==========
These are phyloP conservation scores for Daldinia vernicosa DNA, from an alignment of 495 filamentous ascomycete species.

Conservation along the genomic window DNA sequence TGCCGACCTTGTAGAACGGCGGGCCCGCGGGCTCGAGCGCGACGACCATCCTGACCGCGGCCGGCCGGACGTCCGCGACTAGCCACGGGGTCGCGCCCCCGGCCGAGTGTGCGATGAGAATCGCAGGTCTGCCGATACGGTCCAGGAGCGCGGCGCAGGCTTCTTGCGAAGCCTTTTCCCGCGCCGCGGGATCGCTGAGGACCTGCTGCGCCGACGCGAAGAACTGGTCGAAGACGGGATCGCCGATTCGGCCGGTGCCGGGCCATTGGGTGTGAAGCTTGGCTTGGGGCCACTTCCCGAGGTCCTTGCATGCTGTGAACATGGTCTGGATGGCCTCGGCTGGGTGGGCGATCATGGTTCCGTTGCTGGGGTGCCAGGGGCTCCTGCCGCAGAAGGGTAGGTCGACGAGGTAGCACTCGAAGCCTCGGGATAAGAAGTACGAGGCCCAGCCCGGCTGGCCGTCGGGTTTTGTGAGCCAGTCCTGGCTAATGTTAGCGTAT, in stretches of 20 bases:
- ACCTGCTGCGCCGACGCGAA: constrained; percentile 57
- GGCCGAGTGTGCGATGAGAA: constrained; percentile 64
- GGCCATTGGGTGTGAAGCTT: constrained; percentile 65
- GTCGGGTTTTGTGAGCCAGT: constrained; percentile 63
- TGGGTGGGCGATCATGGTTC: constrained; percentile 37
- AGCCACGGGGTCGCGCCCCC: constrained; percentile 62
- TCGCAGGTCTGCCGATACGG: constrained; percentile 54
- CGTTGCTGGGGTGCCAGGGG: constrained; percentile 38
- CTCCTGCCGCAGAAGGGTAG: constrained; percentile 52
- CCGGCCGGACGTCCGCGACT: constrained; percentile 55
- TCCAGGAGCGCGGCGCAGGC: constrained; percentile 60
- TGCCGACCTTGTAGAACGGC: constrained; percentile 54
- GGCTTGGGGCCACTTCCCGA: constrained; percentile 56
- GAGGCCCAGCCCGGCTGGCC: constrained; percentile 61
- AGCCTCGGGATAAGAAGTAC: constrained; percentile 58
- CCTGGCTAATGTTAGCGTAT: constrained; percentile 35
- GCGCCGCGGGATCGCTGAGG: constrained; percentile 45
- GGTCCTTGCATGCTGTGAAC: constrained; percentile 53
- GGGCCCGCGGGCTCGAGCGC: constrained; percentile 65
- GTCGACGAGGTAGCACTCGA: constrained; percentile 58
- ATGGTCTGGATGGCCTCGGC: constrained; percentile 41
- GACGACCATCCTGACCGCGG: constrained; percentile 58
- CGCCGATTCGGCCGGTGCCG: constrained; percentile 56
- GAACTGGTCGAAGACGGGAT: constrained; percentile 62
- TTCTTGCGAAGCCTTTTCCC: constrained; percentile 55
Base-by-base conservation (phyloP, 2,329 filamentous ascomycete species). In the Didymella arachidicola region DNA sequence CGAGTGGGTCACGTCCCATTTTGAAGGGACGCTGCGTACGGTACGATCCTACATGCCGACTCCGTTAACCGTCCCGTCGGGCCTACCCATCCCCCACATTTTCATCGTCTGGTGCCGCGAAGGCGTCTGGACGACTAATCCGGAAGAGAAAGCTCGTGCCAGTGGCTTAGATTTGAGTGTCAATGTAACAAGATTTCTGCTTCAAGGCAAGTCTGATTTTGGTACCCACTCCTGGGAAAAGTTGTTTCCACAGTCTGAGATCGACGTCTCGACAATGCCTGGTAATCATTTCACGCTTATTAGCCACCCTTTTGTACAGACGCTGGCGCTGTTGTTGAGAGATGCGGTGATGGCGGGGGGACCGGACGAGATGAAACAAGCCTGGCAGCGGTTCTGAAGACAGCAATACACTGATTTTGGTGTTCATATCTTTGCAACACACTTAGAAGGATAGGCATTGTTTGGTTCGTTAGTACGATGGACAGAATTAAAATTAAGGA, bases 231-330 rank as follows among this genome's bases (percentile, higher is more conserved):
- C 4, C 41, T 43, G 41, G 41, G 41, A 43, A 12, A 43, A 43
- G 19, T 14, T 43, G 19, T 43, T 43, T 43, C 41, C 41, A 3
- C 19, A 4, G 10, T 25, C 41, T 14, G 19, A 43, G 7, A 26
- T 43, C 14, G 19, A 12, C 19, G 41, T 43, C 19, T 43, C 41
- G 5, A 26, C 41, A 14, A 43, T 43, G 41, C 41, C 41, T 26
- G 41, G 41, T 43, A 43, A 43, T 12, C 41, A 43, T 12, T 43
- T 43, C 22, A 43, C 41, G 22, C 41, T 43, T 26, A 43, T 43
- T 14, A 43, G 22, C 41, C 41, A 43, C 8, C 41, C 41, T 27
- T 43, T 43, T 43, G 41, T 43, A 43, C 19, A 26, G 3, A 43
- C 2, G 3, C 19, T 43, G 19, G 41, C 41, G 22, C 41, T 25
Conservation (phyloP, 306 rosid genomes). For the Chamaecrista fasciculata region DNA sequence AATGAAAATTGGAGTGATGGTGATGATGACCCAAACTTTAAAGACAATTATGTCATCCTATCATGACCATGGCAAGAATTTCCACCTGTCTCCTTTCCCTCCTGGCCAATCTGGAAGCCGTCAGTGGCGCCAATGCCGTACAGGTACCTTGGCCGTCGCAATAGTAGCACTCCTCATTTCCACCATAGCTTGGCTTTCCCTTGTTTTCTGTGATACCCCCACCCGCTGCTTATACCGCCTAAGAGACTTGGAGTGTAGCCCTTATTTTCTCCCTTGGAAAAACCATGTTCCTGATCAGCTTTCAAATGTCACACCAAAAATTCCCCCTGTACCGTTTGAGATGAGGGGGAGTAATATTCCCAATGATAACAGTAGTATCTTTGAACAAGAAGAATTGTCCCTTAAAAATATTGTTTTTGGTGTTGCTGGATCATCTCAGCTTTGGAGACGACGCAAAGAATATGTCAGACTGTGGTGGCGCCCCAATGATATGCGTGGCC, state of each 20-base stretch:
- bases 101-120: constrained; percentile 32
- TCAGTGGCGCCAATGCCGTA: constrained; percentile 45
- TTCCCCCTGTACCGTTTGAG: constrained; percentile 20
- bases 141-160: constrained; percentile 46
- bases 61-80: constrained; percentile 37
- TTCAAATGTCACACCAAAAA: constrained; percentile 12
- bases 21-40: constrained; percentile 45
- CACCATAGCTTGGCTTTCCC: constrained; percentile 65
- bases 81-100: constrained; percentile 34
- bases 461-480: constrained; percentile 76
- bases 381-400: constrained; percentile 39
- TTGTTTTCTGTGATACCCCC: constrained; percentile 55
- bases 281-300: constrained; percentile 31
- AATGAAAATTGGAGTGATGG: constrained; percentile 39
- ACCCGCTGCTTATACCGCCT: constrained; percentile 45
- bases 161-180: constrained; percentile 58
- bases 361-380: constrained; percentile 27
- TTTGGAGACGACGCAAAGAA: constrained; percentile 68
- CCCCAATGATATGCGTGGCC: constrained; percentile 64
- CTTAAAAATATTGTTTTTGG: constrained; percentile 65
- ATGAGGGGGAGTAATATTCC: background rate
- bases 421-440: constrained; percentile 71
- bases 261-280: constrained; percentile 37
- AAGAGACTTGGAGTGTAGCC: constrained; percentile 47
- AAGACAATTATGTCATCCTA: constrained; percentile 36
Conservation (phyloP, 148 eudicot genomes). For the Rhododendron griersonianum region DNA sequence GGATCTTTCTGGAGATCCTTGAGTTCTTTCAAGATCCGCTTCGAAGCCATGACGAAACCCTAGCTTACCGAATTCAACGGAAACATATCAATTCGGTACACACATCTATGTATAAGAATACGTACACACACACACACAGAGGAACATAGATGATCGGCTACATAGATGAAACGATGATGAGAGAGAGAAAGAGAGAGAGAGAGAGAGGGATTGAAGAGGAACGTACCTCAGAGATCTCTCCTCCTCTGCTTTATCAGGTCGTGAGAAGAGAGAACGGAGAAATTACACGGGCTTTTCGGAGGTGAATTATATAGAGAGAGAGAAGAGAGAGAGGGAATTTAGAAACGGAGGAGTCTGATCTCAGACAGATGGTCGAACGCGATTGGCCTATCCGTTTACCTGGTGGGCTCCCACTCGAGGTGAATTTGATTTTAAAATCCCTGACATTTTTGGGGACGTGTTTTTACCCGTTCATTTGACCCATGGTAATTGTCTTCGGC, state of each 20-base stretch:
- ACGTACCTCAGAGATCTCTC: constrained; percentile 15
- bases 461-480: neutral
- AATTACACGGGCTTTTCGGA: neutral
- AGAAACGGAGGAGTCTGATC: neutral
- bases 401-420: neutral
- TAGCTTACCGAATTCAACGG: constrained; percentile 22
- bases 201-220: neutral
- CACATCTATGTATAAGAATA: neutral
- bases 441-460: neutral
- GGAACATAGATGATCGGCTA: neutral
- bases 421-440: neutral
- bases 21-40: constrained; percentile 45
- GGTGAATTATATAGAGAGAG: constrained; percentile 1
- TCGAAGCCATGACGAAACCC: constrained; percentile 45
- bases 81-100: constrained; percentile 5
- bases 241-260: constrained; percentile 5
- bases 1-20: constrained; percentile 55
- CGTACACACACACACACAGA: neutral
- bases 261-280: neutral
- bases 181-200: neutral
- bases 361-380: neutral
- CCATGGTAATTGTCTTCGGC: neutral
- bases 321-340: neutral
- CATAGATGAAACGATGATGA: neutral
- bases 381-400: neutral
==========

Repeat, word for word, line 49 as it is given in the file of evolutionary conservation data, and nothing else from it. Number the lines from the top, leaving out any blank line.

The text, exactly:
- bases 461-480: constrained; percentile 76